output from said voltage controlled oscillator and dividing the frequency and phase thereof by a factor N a variable digital divider receiving the output from said fixed divider and dividing the output from said fixed divider by a preselected integer N where N is defined as the ratio of the voltage controlled oscillator output frequency to said reference frequency, a fixed frequency multiplier receiving the output from said variable digital divider and multiplying by said preselected integer N and the output from said fixed multiplier being applied to said phase comparator for phase comparison with said reference frequency, whereby, for any selected synthesizer output frequency as defined by the product of said selected countdown factor N of said variable digital divider and said reference frequency, the highest frequency at which said variable digital divider operates is reduced by a factor of N and synthesizer output frequency steps equal to the reference frequency are maintained.

2. A frequency synthesizer as defined in claim 1 wherein said fixed divider comprises a plurality n of binary divider stages cascaded so as to divide by factor 2 to establish the factor N said fixed frequency multiplier comprising a one-shot multivibrator receiving the output from said variable digital divider, said one-shot mult-ivibrator having a duty factor set for maximum harmonic content at the multiplication factor N a band pass filter receiving the output from said one-shot multivibrator and selecting the harmonic output thereof corresponding to N times the output from said variable digital divider.

3. A frequency synthesizer as defined in claim 1 Wherein the operating frequency range of said frequency synthesizer is defined by a predetermined number of successive octaves including a highest octave, the output from said voltage controlled oscillator being applied to further frequency dividing means prior to application to said loop feedback dividing means, said further frequency dividing means comprising means to divide the output frequency from said voltage controlled oscillator by successive increasing integer powers of the integer two including the zero power thereof in response to selected output frequencies in the highest octave in said frequency range and successively lower octaves thereof, respectively.

4. A frequency synthesizer as defined in claim 3 wherein said further frequency dividing means comprises a cascaded arrangement of a plurality of (B-l) binary dividers each capable of dividing by a factor of two, where B is the number of octaves defining the operating frequency range, and logic switching means receiving and selectively applying the output from. the voltage controlled oscillator with the output from succeeding ones.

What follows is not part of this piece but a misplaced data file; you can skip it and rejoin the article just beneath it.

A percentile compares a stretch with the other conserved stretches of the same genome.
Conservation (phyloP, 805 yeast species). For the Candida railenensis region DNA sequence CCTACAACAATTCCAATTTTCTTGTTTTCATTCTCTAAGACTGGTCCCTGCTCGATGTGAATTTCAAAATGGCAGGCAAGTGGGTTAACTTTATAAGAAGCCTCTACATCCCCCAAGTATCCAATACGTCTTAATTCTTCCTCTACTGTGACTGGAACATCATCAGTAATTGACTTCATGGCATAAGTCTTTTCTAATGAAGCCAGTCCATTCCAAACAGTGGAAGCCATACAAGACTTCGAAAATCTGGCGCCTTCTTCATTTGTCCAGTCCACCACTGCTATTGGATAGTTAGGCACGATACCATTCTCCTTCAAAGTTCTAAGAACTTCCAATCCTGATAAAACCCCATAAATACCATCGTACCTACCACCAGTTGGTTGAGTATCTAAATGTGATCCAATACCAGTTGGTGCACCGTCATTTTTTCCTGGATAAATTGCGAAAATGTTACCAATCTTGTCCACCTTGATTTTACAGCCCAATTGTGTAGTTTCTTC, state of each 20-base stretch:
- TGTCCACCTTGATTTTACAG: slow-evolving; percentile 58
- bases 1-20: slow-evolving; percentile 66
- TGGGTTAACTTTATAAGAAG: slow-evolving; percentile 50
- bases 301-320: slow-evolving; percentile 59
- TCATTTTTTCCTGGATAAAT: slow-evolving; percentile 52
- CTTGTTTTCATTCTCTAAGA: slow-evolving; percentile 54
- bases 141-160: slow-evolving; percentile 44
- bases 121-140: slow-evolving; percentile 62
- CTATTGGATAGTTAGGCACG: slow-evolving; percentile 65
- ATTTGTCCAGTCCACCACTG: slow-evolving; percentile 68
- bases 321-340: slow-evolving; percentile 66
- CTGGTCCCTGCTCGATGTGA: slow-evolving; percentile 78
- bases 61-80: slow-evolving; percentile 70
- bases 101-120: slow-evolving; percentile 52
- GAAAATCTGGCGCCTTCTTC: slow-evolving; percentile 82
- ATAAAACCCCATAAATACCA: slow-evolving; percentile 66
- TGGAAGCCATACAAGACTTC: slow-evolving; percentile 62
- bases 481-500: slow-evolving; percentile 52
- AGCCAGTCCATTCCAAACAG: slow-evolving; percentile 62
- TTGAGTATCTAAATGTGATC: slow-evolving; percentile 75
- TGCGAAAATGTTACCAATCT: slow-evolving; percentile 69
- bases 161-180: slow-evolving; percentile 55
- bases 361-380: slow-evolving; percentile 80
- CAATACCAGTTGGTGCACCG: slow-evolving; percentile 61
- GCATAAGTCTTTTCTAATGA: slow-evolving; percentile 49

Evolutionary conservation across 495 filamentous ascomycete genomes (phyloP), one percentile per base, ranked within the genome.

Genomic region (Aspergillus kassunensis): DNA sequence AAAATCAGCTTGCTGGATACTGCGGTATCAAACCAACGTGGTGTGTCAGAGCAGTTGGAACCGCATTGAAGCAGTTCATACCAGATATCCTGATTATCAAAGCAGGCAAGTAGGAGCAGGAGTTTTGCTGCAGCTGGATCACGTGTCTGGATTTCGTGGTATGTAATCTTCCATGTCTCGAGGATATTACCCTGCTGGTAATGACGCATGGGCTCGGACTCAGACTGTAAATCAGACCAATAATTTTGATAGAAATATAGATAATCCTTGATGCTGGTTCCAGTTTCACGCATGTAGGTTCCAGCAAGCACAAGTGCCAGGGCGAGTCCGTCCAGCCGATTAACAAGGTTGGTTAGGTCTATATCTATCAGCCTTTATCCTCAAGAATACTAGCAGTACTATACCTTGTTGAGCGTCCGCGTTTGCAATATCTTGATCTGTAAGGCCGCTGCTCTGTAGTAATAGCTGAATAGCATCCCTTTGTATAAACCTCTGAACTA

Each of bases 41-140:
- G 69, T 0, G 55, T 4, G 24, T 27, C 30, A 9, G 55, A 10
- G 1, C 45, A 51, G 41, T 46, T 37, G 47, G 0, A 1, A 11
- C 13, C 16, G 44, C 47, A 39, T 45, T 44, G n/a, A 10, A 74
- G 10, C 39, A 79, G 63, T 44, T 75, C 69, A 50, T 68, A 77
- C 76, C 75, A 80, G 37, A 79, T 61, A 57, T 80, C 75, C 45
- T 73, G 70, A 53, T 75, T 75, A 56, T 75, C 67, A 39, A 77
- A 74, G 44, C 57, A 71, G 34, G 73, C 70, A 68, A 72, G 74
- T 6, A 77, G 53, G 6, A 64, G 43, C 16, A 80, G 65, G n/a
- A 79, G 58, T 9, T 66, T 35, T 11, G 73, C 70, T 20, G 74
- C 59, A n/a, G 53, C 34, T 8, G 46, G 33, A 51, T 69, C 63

of said binary dividers to the output of said synthesizer in response to selected frequencies in highest octaves in said frequency range and successively lower octaves thereof, respectively.

5. A frequency synthesizer as defined in claim 4 whereby in the countdown factor N of the variable digital divider in the synchronizer feedback loop is established by a plurality of digital frequency selector switches, said logic, switching means being responsive to the settings of frequency selector switches effecting predetermined digits of the synthesizer output frequency to selectively apply the output from the voltage controlled oscillator and from one of the successive binary dividers in the further dividing means to the synthesizer output and to the synthesizer feedback loop.

6. A synthesizer as defined in claim 4 wherein said variable digital divider comprises a plurality of decade dividers, frequency selecting switching means associated with said dividers and including a switch to establish each significant digit of the countdown factor N, band switch logic means responsive to the switch positions of predetermined ones of said frequency selector switches to generate an enabling gate signal on an output line in response to selected frequencies within each of said octaves to select either the output from said voltage controlled oscillator or the output from successive ones of said binary dividers in said further dividing means for application to the synthesizer feedback loop.